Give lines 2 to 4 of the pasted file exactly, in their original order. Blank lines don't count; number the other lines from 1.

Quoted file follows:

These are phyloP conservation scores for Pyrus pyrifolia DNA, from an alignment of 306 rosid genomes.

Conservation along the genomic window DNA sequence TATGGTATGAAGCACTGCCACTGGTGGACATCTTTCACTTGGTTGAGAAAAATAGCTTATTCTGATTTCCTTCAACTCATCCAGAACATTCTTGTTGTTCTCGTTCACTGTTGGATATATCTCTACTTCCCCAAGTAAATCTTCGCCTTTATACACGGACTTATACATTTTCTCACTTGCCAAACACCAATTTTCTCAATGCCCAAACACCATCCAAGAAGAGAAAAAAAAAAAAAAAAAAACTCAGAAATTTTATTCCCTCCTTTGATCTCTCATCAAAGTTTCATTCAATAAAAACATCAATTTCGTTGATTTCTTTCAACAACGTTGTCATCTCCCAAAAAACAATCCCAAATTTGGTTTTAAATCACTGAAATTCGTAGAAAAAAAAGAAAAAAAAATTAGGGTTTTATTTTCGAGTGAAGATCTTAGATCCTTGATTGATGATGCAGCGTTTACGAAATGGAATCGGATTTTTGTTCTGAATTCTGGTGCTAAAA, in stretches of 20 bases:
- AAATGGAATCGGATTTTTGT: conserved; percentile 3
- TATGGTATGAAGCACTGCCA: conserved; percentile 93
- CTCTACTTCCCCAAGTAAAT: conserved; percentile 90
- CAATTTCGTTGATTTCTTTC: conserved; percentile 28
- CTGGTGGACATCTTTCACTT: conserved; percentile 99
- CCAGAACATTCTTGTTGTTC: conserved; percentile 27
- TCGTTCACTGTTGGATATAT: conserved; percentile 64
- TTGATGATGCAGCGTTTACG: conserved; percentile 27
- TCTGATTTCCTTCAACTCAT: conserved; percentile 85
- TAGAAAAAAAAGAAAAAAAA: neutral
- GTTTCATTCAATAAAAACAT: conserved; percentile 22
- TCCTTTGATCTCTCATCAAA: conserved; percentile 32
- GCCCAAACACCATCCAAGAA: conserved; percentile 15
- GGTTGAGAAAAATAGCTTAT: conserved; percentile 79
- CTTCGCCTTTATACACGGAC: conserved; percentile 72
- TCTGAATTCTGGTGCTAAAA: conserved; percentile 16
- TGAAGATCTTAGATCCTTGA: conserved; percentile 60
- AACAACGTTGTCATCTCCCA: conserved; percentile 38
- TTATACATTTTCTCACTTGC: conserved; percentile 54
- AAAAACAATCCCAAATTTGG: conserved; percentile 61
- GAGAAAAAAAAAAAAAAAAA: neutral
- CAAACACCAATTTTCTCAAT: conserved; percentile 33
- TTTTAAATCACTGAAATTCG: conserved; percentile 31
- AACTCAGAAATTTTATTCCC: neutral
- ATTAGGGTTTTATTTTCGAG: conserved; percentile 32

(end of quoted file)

Conservation along the genomic window DNA sequence TATGGTATGAAGCACTGCCACTGGTGGACATCTTTCACTTGGTTGAGAAAAATAGCTTATTCTGATTTCCTTCAACTCATCCAGAACATTCTTGTTGTTCTCGTTCACTGTTGGATATATCTCTACTTCCCCAAGTAAATCTTCGCCTTTATACACGGACTTATACATTTTCTCACTTGCCAAACACCAATTTTCTCAATGCCCAAACACCATCCAAGAAGAGAAAAAAAAAAAAAAAAAAACTCAGAAATTTTATTCCCTCCTTTGATCTCTCATCAAAGTTTCATTCAATAAAAACATCAATTTCGTTGATTTCTTTCAACAACGTTGTCATCTCCCAAAAAACAATCCCAAATTTGGTTTTAAATCACTGAAATTCGTAGAAAAAAAAGAAAAAAAAATTAGGGTTTTATTTTCGAGTGAAGATCTTAGATCCTTGATTGATGATGCAGCGTTTACGAAATGGAATCGGATTTTTGTTCTGAATTCTGGTGCTAAAA, in stretches of 20 bases:
- AAATGGAATCGGATTTTTGT: conserved; percentile 3
- TATGGTATGAAGCACTGCCA: conserved; percentile 93